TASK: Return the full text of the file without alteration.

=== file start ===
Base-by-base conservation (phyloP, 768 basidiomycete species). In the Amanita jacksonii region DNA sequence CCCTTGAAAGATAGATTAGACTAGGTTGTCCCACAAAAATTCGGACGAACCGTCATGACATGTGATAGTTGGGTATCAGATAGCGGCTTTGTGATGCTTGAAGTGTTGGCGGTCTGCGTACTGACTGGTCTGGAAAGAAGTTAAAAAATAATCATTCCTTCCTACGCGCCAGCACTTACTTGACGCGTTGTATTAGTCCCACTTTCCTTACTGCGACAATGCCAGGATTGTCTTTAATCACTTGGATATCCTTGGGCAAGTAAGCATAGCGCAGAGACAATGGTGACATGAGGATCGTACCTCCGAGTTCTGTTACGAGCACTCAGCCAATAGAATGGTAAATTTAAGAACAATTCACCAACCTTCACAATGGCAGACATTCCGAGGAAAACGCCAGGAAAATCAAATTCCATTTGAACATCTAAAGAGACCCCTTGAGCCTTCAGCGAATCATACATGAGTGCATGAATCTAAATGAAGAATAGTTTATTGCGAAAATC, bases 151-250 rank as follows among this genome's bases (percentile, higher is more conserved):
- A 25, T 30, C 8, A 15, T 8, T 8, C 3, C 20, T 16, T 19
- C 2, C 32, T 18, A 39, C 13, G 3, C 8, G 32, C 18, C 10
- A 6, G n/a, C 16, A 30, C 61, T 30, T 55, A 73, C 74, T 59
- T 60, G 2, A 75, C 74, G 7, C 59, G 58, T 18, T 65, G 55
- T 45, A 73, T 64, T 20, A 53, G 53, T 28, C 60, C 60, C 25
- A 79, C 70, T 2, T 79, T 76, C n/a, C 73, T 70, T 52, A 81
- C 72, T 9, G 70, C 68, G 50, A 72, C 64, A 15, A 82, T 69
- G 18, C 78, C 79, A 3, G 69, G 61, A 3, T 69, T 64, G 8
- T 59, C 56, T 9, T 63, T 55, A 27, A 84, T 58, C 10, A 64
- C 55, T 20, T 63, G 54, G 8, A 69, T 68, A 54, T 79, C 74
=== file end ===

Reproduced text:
Base-by-base conservation (phyloP, 768 basidiomycete species). In the Amanita jacksonii region DNA sequence CCCTTGAAAGATAGATTAGACTAGGTTGTCCCACAAAAATTCGGACGAACCGTCATGACATGTGATAGTTGGGTATCAGATAGCGGCTTTGTGATGCTTGAAGTGTTGGCGGTCTGCGTACTGACTGGTCTGGAAAGAAGTTAAAAAATAATCATTCCTTCCTACGCGCCAGCACTTACTTGACGCGTTGTATTAGTCCCACTTTCCTTACTGCGACAATGCCAGGATTGTCTTTAATCACTTGGATATCCTTGGGCAAGTAAGCATAGCGCAGAGACAATGGTGACATGAGGATCGTACCTCCGAGTTCTGTTACGAGCACTCAGCCAATAGAATGGTAAATTTAAGAACAATTCACCAACCTTCACAATGGCAGACATTCCGAGGAAAACGCCAGGAAAATCAAATTCCATTTGAACATCTAAAGAGACCCCTTGAGCCTTCAGCGAATCATACATGAGTGCATGAATCTAAATGAAGAATAGTTTATTGCGAAAATC, bases 151-250 rank as follows among this genome's bases (percentile, higher is more conserved):
- A 25, T 30, C 8, A 15, T 8, T 8, C 3, C 20, T 16, T 19
- C 2, C 32, T 18, A 39, C 13, G 3, C 8, G 32, C 18, C 10
- A 6, G n/a, C 16, A 30, C 61, T 30, T 55, A 73, C 74, T 59
- T 60, G 2, A 75, C 74, G 7, C 59, G 58, T 18, T 65, G 55
- T 45, A 73, T 64, T 20, A 53, G 53, T 28, C 60, C 60, C 25
- A 79, C 70, T 2, T 79, T 76, C n/a, C 73, T 70, T 52, A 81
- C 72, T 9, G 70, C 68, G 50, A 72, C 64, A 15, A 82, T 69
- G 18, C 78, C 79, A 3, G 69, G 61, A 3, T 69, T 64, G 8
- T 59, C 56, T 9, T 63, T 55, A 27, A 84, T 58, C 10, A 64
- C 55, T 20, T 63, G 54, G 8, A 69, T 68, A 54, T 79, C 74